All three kinds of job creation have equal value and, in fact, the company leveraging a global supply chain might actually be able to create more sustainable jobs than companies that “bring back jobs” just to be nice. If REI, for example, was producing all of their high performance outdoor apparel in Washington, their prices wouldn’t be competitive and they would not be able to create the kinds of jobs that fit our state’s workforce – the designers, marketers, sales people and logistics folks that make good living wages. They might very well be heralded in the short term for “insourcing”, but we’d probably all go to Amazon.com and buy our products for cheaper. (Not that there’s anything wrong with shopping on Amazon.com!)
My point is that I just don’t like the false dichotomy of “you’re either creating jobs in the United States OR you’re creating jobs overseas.” The former often happen because of the latter. And this ties back to my trade data point from earlier, which Thomas Friedman wrote about a few weeks ago in his column entitled “Made in the World.” He points out that:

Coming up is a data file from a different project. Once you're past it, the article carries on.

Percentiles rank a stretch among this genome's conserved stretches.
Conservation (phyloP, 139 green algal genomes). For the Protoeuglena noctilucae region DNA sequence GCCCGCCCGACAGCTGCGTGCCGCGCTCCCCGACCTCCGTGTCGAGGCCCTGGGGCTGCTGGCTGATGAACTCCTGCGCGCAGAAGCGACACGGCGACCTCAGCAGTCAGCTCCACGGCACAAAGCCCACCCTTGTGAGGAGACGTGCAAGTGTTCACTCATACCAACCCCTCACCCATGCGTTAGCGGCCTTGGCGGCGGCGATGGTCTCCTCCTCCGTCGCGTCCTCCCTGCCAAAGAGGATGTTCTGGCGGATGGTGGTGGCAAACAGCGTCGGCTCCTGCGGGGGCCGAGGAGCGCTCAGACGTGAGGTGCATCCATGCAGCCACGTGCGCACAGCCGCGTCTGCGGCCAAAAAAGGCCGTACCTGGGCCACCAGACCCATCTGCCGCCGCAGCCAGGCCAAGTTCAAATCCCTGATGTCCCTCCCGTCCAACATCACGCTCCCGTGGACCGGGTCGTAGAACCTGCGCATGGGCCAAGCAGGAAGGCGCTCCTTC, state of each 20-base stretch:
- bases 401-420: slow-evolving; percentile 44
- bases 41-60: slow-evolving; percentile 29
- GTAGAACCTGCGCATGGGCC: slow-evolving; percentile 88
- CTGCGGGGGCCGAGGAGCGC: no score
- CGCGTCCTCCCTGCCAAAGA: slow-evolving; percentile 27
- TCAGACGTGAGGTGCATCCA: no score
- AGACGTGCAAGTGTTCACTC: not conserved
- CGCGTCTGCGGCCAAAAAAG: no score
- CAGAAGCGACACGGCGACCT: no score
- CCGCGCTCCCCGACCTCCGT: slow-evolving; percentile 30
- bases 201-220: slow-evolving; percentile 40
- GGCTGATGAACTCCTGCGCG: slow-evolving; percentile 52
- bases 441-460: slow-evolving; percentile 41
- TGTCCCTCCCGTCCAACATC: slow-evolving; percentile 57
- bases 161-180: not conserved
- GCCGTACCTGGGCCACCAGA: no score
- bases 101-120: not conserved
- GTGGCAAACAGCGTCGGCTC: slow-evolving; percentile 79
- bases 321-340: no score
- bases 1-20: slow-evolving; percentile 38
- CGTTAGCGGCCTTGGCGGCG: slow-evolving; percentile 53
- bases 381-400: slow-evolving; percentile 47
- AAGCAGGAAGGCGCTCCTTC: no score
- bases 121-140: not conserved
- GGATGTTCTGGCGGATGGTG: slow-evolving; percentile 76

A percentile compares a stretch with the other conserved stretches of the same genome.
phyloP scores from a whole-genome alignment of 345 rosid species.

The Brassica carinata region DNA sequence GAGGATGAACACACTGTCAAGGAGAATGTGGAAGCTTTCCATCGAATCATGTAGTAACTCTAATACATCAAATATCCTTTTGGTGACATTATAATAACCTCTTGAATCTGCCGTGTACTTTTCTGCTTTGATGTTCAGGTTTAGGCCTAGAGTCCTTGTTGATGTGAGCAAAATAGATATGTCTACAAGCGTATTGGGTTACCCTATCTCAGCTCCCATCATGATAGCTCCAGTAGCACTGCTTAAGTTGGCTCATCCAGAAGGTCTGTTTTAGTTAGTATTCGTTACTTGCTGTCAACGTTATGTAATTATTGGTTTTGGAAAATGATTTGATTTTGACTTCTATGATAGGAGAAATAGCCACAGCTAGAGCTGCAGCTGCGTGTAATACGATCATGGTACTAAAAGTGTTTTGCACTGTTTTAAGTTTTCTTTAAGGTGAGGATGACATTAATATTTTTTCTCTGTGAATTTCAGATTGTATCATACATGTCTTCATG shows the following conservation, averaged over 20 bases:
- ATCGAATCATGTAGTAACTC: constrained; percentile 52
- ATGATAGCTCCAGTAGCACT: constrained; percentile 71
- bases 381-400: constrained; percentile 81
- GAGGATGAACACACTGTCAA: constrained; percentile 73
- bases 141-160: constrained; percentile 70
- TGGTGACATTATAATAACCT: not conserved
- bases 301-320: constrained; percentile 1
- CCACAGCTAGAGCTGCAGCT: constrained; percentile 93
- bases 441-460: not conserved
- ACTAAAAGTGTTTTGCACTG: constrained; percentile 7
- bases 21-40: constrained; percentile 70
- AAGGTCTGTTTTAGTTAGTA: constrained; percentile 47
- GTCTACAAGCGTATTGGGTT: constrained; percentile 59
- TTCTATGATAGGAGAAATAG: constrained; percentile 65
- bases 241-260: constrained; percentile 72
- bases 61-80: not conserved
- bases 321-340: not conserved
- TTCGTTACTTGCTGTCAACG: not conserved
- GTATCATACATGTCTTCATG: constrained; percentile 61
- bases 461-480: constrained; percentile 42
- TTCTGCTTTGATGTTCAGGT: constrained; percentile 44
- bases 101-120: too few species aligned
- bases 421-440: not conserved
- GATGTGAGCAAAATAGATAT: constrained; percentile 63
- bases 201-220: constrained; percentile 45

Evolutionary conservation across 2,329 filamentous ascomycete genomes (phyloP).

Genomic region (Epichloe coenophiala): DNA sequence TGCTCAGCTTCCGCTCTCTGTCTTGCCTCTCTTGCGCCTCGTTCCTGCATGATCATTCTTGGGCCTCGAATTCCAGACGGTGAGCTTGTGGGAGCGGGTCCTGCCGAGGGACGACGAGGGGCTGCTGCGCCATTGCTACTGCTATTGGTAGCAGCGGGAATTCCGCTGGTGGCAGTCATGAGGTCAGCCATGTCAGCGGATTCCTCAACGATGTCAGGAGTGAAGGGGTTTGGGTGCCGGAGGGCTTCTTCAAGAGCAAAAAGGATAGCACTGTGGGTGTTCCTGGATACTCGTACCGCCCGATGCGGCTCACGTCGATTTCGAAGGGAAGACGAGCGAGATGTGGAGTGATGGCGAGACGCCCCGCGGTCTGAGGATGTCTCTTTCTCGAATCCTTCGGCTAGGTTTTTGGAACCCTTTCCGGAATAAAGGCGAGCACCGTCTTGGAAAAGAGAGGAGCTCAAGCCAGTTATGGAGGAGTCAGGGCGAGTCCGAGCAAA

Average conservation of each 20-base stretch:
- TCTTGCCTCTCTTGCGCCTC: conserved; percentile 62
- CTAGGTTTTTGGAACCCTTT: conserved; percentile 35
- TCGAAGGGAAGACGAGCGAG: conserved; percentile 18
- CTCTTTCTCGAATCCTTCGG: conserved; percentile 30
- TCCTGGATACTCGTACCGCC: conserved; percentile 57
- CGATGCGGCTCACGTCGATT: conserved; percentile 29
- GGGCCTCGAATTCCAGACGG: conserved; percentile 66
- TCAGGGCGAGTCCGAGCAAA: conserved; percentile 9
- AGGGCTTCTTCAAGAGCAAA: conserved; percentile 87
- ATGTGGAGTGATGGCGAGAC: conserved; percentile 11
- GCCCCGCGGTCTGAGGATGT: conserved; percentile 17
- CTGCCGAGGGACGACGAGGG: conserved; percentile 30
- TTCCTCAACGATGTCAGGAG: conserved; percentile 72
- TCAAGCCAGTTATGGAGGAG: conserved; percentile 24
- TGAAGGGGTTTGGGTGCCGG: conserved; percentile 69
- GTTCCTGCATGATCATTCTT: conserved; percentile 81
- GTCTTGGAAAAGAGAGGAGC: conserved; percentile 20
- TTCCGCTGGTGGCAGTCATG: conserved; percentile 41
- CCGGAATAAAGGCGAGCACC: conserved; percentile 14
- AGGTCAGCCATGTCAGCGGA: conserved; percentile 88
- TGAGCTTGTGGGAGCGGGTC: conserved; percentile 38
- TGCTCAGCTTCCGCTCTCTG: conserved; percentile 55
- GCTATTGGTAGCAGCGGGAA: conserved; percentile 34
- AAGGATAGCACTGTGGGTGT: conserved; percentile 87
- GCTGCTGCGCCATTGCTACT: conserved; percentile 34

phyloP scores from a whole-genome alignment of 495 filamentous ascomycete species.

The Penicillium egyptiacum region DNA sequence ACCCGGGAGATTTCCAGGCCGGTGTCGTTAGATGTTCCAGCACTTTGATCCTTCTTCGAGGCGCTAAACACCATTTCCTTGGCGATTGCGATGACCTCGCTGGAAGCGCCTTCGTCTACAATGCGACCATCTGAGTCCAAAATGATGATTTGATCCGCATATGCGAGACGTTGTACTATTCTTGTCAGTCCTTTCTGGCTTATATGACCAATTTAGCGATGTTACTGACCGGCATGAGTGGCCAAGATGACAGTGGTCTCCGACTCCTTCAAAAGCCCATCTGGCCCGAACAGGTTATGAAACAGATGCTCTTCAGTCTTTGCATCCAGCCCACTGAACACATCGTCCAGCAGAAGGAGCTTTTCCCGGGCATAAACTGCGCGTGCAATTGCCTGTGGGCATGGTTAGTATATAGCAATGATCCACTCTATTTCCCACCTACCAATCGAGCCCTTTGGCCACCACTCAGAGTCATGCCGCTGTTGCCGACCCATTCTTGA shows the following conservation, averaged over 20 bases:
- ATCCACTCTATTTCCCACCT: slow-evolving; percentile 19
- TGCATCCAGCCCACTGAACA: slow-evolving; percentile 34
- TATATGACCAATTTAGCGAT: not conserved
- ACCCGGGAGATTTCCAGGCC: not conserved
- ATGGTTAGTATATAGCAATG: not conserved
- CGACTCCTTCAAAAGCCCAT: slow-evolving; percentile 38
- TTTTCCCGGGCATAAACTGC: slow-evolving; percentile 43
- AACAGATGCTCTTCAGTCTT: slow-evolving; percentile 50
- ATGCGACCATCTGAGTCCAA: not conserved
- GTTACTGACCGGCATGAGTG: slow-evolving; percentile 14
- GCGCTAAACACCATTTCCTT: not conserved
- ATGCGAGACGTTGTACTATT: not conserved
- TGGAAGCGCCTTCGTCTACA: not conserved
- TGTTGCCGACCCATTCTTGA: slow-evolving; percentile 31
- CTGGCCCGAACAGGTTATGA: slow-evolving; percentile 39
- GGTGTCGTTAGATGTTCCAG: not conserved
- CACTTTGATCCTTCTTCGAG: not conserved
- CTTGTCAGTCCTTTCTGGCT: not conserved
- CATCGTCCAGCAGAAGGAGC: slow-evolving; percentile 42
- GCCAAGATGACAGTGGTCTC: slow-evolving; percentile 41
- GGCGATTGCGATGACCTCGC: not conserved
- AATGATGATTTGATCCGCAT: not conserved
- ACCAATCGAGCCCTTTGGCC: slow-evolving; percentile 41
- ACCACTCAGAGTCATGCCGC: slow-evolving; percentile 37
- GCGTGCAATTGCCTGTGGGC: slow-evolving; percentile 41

…C.E.O.’s rarely talk about “outsourcing” these days. Their world is now so integrated that there is no “out” and no “in” anymore. In their businesses, every product and many services now are imagined, designed, marketed and built through global supply chains that seek to access the best quality talent at the lowest cost, wherever it exists. They see more and more of their products today as “Made in the World” not “Made in America.”
The point that Friedman goes on to make is one that I have been making repeatedly as well. The way to get companies to utilize more of their domestic supply chain is to invest in the basics of economic competitiveness – workforce, infrastructure and freight mobility – rather than tax expenditures on behalf of specific shifts in company hiring. A great example of this is Caterpillar Inc as described in American Shipper (don’t you all read American Shipper?) in an article entitled “Ports help Georgia land new Caterpillar plant.” And I quote: